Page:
rails at the mills in Pennsylvania or of
Bessemer pig iron at Pittsburg since
isa'k Ihsb. lsHT. lHss. isxa. lsmi. ihmi
Steel rails. :8.-V) 3t.a0 37. 'IS :9) 31.75 SB.irj
Pig iron... 17-tii ls.xs t:,rt 17..M ih.ui is.sr lnir,
Difference. 0.89 15.M 15.71 12.45 il.2 13,'JO M.97
The extent to which the prices of steel
rails have !eeu manipulated by the com
bine is well shown in the above tables.
If it be the objects of trusts which sup
press com :eti Lion to secure the econo
mies which are gained by unifying in
terests and lowering tbe cost of produc
tion, and t divide the advantages thus
gained Ijetween producers aud con
sumers, th B divisioa has not yet lieeu
made by .he steel rail trust. On the
contrary, the combine has not only ap
propriated ail the Itinolits to itself, but
it has adde 1 to its profits by increasing
prices alxive the level prevailing under
competition. Since the consolidation of
interests ei rly in ISi't not a ton of rails
has len s Id by the eastern iiiciulx-rs of
the combine lit Iw than $:!0 at the
works, or by the vvs'u.m member, the
Illinois st iel coinivuiy, tit le.ss than
$31.50. Tl.ese wer, the prices ngrtml
upon at the meeting in Philadelphia a
The investigations into the cost of pro
ducing the various products . f iron and
steel by the commissioner of laljor show
the enormous profits of the c (.lubination.
On page H 8 of his report the commis
sioner says, "The department has been
positively informed relative to the cost
of making rails in several of the very
largest ' establishments in the United
States, and there is no shadow of a doubt
in the mind of the writer that in these
establishments the actual cost of stand
ard rails is, and has been for some time,
within a few cents of twenty-two dol
lars per ton at the works."
The facts on which Mr. Wright based
this statement were collected by him in
1889 and 1890. Since then an important
change has taken place. Not only have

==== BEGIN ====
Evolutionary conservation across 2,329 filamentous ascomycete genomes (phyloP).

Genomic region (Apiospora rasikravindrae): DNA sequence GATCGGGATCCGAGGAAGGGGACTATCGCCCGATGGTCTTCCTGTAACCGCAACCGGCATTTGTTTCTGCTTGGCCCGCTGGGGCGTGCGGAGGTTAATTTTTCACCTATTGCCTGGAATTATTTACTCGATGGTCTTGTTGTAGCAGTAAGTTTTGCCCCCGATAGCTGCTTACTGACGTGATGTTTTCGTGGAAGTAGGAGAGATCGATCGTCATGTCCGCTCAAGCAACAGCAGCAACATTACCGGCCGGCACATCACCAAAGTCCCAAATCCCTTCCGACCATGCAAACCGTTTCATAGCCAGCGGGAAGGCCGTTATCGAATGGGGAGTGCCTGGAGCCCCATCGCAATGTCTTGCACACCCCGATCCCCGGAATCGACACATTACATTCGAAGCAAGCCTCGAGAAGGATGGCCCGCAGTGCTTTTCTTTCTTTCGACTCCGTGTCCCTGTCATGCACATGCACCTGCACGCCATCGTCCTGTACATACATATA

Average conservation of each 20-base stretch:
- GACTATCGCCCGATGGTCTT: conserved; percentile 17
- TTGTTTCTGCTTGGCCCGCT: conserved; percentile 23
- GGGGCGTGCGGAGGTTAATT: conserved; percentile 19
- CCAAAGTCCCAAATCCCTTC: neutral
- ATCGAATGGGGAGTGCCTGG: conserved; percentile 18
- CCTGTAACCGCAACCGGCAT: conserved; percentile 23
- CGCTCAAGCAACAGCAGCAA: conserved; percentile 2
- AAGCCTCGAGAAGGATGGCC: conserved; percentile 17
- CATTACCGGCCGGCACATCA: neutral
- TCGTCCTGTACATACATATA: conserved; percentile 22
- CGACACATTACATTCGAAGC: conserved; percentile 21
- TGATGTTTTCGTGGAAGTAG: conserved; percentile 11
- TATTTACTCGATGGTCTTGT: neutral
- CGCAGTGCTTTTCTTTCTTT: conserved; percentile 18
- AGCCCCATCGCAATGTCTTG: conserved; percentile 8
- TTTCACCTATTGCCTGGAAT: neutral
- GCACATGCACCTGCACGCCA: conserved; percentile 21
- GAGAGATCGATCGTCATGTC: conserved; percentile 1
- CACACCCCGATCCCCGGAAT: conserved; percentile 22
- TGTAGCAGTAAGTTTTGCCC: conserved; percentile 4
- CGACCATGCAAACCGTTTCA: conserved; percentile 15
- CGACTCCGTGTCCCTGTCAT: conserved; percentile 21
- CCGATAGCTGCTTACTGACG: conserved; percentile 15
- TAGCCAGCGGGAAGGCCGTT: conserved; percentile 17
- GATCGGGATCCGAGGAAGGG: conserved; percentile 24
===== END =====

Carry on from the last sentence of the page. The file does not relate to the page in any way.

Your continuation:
the prices of materials fallen consider
ably, but wages have been reduced from
10 to over 15 per cent, in the mills of all
the members of the combination. These
reductions have had the effect of reduc
ing materially the cost of producing
rails. In fact, well informed persons
are of the opinion that the total cost of
production ' of steel rails is Sow below
twenty dollars per ton. On this basis
the combine is making a profit of not
less than ten dollars per ton for every ton
of rails sold at the combination price.
Under ordinary conditions this high
rate of profit would cause new plants to
be put in operation, but such outside
Works as now have the machinery needed
re either under agreements with the
combine not to engage in producing
rails, or realize that if they should at
tempt it the combine would at once cut
prices and thus prevent them from competing.
The steel rail combine therefore is a
monopoly of the worst character. By
keeping up the price of rails it prevents
the railroads from making needed re
pairs and extending their lines. This is
clearljf shown by the experience of the
past year. And when, in spite of the
combine, an era of railroad building be
gins, the prices of rails is at once raised
to the importing point, with the result
that the cost of such extension is great
ly increased. The high prices mling in
1886 and 1887 are a sufficient proof of
this, and the competition of foreign
rails, even at the high prices now ruling
here, is prevented by the duty of $13.44
per ton. In short, in its absolute con
trol over production and prices, the steel
rail combine has a mortgage on future
railroad extension, with full power to
foreclose it at any time it sees tit.